The bodies of the children aged between five and 14 were found near Huanchaco, a beachside town north of capital Lima. They were believed to be sacrificed between the 13th and 15th centuries by the pre-Columbian Chimu civilization according to a state media agency.
The Chimu civilization were inhabitants of northern Peru before they were conquered by the Inca.
"This is the biggest site where the remains of sacrificed children have been found," chief archaeologist Feren Castillo told AFP news agency.
The discovery came a year after 200 bodies of children were dug up at two other sites in Peru.
Castillo said they were sacrificed to honor the Chimu ritual gods.
"It's uncontrollable, this thing with the children. Wherever you dig, there's another one," he said.
They showed signs of being killed during wet weather and buried facing the sea in an attempt to "appease the El Niño phenomenon" which means slight warming of the waters of the Pacific.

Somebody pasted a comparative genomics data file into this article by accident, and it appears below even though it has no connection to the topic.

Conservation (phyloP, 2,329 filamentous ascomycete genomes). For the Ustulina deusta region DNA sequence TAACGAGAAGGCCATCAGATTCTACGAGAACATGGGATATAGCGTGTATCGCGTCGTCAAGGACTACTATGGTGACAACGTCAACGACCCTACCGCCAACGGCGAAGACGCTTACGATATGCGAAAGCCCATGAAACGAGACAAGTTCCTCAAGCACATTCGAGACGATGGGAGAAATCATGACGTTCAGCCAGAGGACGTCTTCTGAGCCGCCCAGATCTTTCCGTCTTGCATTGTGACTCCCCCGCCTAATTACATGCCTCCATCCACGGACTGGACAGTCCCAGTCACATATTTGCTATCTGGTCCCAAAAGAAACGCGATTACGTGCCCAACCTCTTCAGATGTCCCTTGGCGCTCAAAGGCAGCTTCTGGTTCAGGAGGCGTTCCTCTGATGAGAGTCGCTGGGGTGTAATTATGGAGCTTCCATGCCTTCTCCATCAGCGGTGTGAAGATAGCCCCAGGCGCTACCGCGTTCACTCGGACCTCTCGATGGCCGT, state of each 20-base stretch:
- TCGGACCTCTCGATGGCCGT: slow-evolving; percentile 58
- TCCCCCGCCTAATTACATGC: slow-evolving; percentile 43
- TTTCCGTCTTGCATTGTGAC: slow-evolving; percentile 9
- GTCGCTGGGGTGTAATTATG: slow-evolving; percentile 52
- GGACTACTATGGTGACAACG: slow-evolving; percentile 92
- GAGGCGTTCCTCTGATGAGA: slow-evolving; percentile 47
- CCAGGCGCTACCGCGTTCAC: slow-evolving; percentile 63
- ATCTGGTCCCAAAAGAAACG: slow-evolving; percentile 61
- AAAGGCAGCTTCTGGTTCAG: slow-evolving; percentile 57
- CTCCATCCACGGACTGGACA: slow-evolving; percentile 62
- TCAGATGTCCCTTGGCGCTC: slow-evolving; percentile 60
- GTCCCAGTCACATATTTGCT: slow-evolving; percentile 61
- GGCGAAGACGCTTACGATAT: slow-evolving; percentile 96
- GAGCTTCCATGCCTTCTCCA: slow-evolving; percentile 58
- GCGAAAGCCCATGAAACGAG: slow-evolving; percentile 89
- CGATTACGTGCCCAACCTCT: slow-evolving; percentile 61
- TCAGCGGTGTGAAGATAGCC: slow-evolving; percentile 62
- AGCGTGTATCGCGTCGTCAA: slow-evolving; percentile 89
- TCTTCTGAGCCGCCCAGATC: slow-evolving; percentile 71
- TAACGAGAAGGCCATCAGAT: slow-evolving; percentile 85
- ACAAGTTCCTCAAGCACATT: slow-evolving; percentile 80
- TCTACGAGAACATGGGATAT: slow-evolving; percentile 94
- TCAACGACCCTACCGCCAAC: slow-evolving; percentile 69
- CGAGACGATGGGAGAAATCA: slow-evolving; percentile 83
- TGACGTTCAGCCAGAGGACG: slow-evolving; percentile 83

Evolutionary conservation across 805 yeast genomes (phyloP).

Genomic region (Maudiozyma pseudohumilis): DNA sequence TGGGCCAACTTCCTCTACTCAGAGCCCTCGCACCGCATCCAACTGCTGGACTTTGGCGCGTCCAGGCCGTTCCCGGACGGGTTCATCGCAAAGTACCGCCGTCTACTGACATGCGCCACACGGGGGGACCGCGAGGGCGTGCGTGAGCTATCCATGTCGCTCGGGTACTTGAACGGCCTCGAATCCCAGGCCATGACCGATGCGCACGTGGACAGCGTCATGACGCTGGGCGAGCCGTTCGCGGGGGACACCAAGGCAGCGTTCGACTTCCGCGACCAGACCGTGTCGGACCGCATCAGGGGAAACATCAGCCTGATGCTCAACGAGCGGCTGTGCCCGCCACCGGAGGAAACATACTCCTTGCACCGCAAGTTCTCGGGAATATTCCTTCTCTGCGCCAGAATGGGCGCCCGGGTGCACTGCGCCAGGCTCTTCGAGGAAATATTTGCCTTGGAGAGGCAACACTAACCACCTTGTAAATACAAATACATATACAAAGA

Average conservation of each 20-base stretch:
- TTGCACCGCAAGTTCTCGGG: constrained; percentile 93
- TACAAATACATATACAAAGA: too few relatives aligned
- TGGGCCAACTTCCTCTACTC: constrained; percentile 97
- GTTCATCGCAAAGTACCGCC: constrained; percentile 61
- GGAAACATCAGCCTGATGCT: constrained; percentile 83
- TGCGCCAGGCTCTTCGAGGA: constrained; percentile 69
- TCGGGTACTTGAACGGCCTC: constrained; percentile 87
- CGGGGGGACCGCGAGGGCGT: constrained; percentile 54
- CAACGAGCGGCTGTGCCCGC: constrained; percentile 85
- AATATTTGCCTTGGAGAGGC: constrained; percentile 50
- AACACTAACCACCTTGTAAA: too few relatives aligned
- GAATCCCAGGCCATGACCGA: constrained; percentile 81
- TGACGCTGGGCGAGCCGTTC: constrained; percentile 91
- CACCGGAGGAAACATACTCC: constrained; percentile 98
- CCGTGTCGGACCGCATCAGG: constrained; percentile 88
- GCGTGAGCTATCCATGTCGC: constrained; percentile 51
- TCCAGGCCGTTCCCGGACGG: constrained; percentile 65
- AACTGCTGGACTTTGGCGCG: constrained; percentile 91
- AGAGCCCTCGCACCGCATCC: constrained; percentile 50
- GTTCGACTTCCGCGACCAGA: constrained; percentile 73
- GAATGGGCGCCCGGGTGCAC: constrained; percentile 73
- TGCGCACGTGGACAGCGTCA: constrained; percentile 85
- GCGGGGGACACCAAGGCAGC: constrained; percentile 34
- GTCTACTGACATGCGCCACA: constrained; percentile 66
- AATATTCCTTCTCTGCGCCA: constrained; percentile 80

Some of the children still had skin and hair when they were dug up and archeologists are continuing excavation in anticipation of finding more children.
"Skeletal remains of both children and animals show evidence of cuts to the sternum as well as rib dislocations," read the report.
Chimu worshipped a moon god called Shi which they believed to be more powerful than the sun and regularly used child sacrifice for their rituals.
According to local news media, four mass sacrifices were made by the Chimu which involved three child sacrifices, and one using animals.
Last year April, graves of 140 children between five and 14 were found. In July same year, 56 more bodies were found.